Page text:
Eurotrash (TV series)
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|Created by||Peter Stuart|
|Presented by||Antoine de Caunes|
Jean-Paul Gaultier (1993–1997)
Graham Norton (series 9)
Melinda Messenger (1997–1998)
|Voices of||Davina McCall (series 1)|
|Narrated by||Maria McErlane|
|Country of origin||United Kingdom|
|No. of series||16|
|No. of episodes||153|
|Running time||30–60 minutes|
|Production company(s)||Rapido Television|
|Original network||Channel 4|
|Original release||Original series:|
24 September 1993 – 2004
EU Referendum special:
17 June 2016
Eurotrash: The Sexy Bits
Eurotrash is a 30-minute magazine-format programme in English, presented by Antoine de Caunes and Jean-Paul Gaultier and produced by Rapido Television. It was shown in the United Kingdom and Republic of Ireland on Channel 4 from 24 September 1993 and was a late-night comical review of unusual topics mainly from Western and Central Europe; though, despite the title, also around the world. The show averaged around a 20 percent audience share, pulling in around 2–3 million viewers each week, making it the most popular entertainment show on the channel. Channel 4's slot average for Eurotrash's broadcast time is around 900,000 viewers, making the show an important hit for the channel at the time.
It ran for 16 series (over 160 episodes) until 2007, making it one of the UK's longest running late-night entertainment shows. Channel 4 infrequently re-runs the series and repeats can be found on the Comedy Central Extra, Real Lives and on 3e and Comedy Central Extra in Ireland. Series 1 is also now available on All 4.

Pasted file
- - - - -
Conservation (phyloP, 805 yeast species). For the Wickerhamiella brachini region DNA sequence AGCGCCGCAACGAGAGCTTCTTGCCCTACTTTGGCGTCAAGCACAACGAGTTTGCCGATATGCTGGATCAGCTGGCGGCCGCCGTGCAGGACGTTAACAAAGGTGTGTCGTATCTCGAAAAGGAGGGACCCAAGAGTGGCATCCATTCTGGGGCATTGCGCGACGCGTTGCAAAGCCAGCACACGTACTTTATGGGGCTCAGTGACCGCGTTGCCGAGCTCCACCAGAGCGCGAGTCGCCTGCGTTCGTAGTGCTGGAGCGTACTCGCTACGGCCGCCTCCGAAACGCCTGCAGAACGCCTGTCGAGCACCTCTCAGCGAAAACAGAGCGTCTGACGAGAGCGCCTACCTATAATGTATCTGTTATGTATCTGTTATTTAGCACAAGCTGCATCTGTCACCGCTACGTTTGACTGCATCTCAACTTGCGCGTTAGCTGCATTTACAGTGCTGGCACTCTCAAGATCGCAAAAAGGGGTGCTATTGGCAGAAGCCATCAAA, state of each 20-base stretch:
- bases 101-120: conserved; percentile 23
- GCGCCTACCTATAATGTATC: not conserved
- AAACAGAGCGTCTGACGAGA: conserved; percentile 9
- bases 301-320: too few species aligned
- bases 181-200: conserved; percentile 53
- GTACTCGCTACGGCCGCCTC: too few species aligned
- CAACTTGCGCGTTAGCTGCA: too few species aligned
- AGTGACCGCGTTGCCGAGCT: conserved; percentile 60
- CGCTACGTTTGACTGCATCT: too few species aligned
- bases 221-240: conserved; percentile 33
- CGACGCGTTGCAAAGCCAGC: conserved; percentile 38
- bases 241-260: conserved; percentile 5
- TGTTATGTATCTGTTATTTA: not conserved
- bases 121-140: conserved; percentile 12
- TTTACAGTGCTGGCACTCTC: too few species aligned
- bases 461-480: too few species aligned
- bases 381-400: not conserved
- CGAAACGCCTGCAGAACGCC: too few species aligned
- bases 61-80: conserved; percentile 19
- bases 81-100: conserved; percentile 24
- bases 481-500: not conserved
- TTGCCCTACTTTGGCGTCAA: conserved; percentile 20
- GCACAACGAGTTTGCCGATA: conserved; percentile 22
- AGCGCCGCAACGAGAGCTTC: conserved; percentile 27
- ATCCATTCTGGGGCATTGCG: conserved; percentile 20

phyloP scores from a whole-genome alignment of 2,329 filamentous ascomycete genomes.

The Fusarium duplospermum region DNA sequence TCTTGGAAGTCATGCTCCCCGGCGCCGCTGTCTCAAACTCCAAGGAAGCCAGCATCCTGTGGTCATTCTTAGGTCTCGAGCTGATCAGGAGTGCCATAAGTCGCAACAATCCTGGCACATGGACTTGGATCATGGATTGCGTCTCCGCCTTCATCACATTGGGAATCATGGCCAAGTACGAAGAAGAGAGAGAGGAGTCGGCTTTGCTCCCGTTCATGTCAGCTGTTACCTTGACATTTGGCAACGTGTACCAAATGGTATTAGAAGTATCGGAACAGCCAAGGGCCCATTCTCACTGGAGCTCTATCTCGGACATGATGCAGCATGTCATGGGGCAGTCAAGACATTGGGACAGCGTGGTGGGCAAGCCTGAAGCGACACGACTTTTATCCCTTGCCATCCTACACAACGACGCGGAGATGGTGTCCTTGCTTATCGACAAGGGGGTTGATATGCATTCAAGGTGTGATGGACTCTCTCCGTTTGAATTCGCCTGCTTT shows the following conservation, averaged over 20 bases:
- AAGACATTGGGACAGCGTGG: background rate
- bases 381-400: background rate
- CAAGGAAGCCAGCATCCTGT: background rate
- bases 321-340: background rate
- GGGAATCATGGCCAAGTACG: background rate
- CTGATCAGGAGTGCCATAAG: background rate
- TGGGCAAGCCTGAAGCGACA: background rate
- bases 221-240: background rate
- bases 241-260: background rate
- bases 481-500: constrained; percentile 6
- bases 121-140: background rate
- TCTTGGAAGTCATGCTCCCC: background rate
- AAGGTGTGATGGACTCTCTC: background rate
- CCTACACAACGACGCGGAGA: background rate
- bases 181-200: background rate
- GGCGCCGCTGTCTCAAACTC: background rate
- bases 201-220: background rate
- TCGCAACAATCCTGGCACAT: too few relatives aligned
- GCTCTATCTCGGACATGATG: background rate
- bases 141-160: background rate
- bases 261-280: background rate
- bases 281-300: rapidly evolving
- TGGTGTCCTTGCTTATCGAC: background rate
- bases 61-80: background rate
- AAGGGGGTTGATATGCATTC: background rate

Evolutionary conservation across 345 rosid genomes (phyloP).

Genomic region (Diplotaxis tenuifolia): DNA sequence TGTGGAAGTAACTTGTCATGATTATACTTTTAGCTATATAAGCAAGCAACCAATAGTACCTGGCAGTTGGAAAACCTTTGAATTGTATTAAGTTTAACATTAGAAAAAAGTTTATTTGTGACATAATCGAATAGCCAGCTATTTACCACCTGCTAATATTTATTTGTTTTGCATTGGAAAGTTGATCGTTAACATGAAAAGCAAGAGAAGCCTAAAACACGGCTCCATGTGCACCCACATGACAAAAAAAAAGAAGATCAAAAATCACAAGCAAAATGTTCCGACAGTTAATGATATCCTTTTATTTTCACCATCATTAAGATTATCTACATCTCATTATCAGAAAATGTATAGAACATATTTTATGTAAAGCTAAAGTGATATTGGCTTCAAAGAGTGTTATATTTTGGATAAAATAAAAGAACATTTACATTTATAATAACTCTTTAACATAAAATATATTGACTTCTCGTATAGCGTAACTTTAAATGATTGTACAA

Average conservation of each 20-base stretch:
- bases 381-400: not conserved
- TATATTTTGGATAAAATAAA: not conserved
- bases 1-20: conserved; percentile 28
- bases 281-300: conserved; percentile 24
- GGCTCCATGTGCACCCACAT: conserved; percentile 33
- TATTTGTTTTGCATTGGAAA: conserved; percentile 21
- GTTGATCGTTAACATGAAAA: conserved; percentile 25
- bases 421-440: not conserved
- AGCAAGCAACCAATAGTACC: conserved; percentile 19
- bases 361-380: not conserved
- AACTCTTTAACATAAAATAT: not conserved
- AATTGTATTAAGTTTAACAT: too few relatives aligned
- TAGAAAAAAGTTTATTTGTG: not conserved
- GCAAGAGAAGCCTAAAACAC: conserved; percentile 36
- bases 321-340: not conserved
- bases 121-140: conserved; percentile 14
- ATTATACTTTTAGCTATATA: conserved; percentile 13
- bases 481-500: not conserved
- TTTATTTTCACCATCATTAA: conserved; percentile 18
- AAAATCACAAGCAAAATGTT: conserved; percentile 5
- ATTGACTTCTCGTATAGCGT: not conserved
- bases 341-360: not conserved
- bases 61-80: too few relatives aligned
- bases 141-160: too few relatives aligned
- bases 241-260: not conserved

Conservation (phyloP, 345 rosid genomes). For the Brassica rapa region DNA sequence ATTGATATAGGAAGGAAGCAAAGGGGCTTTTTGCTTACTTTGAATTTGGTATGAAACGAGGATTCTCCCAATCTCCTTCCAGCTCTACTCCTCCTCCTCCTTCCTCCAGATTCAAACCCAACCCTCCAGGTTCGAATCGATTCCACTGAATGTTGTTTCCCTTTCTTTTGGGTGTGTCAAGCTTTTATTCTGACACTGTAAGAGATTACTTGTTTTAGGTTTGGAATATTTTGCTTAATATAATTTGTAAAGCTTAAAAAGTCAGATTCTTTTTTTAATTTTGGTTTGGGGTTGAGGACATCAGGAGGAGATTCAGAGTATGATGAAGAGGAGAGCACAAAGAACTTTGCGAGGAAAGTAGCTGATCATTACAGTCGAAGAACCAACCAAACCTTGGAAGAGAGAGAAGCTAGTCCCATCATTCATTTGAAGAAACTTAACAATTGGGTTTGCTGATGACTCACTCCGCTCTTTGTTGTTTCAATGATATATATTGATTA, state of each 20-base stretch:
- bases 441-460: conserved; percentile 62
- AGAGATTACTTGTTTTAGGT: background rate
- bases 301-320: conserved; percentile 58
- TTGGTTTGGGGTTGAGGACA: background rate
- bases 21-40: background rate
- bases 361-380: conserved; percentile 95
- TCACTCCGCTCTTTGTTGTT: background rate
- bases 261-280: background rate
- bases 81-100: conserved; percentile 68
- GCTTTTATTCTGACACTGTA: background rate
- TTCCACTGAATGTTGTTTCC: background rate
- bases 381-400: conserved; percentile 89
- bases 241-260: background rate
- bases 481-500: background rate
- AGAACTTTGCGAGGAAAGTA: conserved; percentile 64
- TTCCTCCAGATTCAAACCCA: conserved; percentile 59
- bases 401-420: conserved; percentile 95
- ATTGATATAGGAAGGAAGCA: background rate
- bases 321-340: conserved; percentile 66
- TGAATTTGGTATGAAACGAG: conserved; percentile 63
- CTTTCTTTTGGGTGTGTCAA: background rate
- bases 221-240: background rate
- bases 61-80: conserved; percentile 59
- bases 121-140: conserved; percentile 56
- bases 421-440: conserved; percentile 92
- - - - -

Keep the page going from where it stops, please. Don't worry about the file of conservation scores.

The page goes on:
All intellectual property rights to the series are now controlled by the production company, Rapido Television.
The show was conceived in Paris for London-based Rapido Television by producer and director Peter Stuart, son of American film director Mel Stuart. Rapido Television makes over 100 programme titles, mostly for Channel 4, and was originally launched with backing by Richard Branson. The first Eurotrash series were presented by Antoine de Caunes and Jean-Paul Gaultier, with narrative voiceovers by British comic actress Maria McErlane. Gaultier left at the end of series 7 and de Caunes then co-presented with a range of guest presenters for the remainder of the run.